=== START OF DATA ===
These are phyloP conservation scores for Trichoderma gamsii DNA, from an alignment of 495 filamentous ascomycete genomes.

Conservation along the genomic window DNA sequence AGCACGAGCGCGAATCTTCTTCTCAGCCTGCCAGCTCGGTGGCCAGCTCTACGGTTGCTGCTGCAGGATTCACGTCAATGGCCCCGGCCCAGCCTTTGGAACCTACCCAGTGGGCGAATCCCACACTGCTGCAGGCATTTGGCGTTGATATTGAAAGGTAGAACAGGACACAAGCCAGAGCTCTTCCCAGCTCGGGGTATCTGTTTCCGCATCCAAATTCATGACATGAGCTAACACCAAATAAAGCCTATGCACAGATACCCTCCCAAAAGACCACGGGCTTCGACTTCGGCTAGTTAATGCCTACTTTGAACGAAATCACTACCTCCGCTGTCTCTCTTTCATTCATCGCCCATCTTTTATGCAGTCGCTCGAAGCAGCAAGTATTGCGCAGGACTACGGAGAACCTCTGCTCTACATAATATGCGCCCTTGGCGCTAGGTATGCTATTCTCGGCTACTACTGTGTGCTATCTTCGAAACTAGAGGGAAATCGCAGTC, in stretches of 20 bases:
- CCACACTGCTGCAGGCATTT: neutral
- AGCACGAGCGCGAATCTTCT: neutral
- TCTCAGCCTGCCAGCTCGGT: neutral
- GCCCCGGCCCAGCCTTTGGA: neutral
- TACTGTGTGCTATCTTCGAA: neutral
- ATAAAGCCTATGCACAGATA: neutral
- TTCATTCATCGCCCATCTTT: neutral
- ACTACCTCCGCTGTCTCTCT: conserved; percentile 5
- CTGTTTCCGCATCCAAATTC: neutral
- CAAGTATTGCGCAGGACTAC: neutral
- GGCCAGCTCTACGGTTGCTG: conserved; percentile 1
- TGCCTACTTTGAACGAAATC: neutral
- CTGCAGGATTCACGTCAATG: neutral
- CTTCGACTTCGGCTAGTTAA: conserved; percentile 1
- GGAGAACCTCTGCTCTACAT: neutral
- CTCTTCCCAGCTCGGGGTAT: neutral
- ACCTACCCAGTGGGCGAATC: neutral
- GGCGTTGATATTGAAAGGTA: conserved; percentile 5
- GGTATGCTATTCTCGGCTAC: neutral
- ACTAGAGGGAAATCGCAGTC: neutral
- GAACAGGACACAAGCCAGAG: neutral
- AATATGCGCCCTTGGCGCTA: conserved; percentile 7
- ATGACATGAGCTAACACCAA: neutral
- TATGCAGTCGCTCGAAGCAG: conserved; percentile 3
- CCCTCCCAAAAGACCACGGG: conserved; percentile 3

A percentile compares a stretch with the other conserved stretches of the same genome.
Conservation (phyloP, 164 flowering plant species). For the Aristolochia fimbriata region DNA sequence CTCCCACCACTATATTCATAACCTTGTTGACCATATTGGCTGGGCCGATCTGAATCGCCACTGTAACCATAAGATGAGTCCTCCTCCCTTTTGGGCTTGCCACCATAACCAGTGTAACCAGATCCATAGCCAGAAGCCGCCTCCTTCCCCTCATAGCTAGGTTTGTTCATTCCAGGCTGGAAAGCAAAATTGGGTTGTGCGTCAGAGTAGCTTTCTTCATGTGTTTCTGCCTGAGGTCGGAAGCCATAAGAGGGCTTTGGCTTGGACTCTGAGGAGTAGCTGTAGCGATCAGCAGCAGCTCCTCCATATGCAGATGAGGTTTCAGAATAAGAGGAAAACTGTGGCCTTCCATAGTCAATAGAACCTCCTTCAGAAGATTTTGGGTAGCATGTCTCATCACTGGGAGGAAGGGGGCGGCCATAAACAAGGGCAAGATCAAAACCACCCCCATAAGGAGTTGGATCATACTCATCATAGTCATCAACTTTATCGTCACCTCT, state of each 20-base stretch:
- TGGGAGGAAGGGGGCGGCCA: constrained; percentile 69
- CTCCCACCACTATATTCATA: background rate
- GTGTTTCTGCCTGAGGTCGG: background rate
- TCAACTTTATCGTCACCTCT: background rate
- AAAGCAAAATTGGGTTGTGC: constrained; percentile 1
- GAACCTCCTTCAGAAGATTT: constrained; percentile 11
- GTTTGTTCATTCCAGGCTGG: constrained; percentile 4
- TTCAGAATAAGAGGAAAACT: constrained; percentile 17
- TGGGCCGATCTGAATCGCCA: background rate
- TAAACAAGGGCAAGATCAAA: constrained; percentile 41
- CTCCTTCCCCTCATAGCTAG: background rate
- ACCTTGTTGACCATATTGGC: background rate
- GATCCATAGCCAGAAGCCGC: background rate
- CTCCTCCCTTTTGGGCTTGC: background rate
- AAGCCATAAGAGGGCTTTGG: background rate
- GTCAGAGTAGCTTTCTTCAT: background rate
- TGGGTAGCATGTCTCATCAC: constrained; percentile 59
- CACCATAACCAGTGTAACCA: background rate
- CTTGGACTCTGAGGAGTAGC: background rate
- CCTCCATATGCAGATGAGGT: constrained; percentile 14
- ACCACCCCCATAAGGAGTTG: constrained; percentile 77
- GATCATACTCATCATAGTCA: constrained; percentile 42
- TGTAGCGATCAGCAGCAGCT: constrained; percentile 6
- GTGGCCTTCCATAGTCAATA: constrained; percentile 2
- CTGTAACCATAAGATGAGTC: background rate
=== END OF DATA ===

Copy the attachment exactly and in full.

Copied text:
These are phyloP conservation scores for Trichoderma gamsii DNA, from an alignment of 495 filamentous ascomycete genomes.

Conservation along the genomic window DNA sequence AGCACGAGCGCGAATCTTCTTCTCAGCCTGCCAGCTCGGTGGCCAGCTCTACGGTTGCTGCTGCAGGATTCACGTCAATGGCCCCGGCCCAGCCTTTGGAACCTACCCAGTGGGCGAATCCCACACTGCTGCAGGCATTTGGCGTTGATATTGAAAGGTAGAACAGGACACAAGCCAGAGCTCTTCCCAGCTCGGGGTATCTGTTTCCGCATCCAAATTCATGACATGAGCTAACACCAAATAAAGCCTATGCACAGATACCCTCCCAAAAGACCACGGGCTTCGACTTCGGCTAGTTAATGCCTACTTTGAACGAAATCACTACCTCCGCTGTCTCTCTTTCATTCATCGCCCATCTTTTATGCAGTCGCTCGAAGCAGCAAGTATTGCGCAGGACTACGGAGAACCTCTGCTCTACATAATATGCGCCCTTGGCGCTAGGTATGCTATTCTCGGCTACTACTGTGTGCTATCTTCGAAACTAGAGGGAAATCGCAGTC, in stretches of 20 bases:
- CCACACTGCTGCAGGCATTT: neutral
- AGCACGAGCGCGAATCTTCT: neutral
- TCTCAGCCTGCCAGCTCGGT: neutral
- GCCCCGGCCCAGCCTTTGGA: neutral
- TACTGTGTGCTATCTTCGAA: neutral
- ATAAAGCCTATGCACAGATA: neutral
- TTCATTCATCGCCCATCTTT: neutral
- ACTACCTCCGCTGTCTCTCT: conserved; percentile 5
- CTGTTTCCGCATCCAAATTC: neutral
- CAAGTATTGCGCAGGACTAC: neutral
- GGCCAGCTCTACGGTTGCTG: conserved; percentile 1
- TGCCTACTTTGAACGAAATC: neutral
- CTGCAGGATTCACGTCAATG: neutral
- CTTCGACTTCGGCTAGTTAA: conserved; percentile 1
- GGAGAACCTCTGCTCTACAT: neutral
- CTCTTCCCAGCTCGGGGTAT: neutral
- ACCTACCCAGTGGGCGAATC: neutral
- GGCGTTGATATTGAAAGGTA: conserved; percentile 5
- GGTATGCTATTCTCGGCTAC: neutral
- ACTAGAGGGAAATCGCAGTC: neutral
- GAACAGGACACAAGCCAGAG: neutral
- AATATGCGCCCTTGGCGCTA: conserved; percentile 7
- ATGACATGAGCTAACACCAA: neutral
- TATGCAGTCGCTCGAAGCAG: conserved; percentile 3
- CCCTCCCAAAAGACCACGGG: conserved; percentile 3

A percentile compares a stretch with the other conserved stretches of the same genome.
Conservation (phyloP, 164 flowering plant species). For the Aristolochia fimbriata region DNA sequence CTCCCACCACTATATTCATAACCTTGTTGACCATATTGGCTGGGCCGATCTGAATCGCCACTGTAACCATAAGATGAGTCCTCCTCCCTTTTGGGCTTGCCACCATAACCAGTGTAACCAGATCCATAGCCAGAAGCCGCCTCCTTCCCCTCATAGCTAGGTTTGTTCATTCCAGGCTGGAAAGCAAAATTGGGTTGTGCGTCAGAGTAGCTTTCTTCATGTGTTTCTGCCTGAGGTCGGAAGCCATAAGAGGGCTTTGGCTTGGACTCTGAGGAGTAGCTGTAGCGATCAGCAGCAGCTCCTCCATATGCAGATGAGGTTTCAGAATAAGAGGAAAACTGTGGCCTTCCATAGTCAATAGAACCTCCTTCAGAAGATTTTGGGTAGCATGTCTCATCACTGGGAGGAAGGGGGCGGCCATAAACAAGGGCAAGATCAAAACCACCCCCATAAGGAGTTGGATCATACTCATCATAGTCATCAACTTTATCGTCACCTCT, state of each 20-base stretch:
- TGGGAGGAAGGGGGCGGCCA: constrained; percentile 69
- CTCCCACCACTATATTCATA: background rate
- GTGTTTCTGCCTGAGGTCGG: background rate
- TCAACTTTATCGTCACCTCT: background rate
- AAAGCAAAATTGGGTTGTGC: constrained; percentile 1
- GAACCTCCTTCAGAAGATTT: constrained; percentile 11
- GTTTGTTCATTCCAGGCTGG: constrained; percentile 4
- TTCAGAATAAGAGGAAAACT: constrained; percentile 17
- TGGGCCGATCTGAATCGCCA: background rate
- TAAACAAGGGCAAGATCAAA: constrained; percentile 41
- CTCCTTCCCCTCATAGCTAG: background rate
- ACCTTGTTGACCATATTGGC: background rate
- GATCCATAGCCAGAAGCCGC: background rate
- CTCCTCCCTTTTGGGCTTGC: background rate
- AAGCCATAAGAGGGCTTTGG: background rate
- GTCAGAGTAGCTTTCTTCAT: background rate
- TGGGTAGCATGTCTCATCAC: constrained; percentile 59
- CACCATAACCAGTGTAACCA: background rate
- CTTGGACTCTGAGGAGTAGC: background rate
- CCTCCATATGCAGATGAGGT: constrained; percentile 14
- ACCACCCCCATAAGGAGTTG: constrained; percentile 77
- GATCATACTCATCATAGTCA: constrained; percentile 42
- TGTAGCGATCAGCAGCAGCT: constrained; percentile 6
- GTGGCCTTCCATAGTCAATA: constrained; percentile 2
- CTGTAACCATAAGATGAGTC: background rate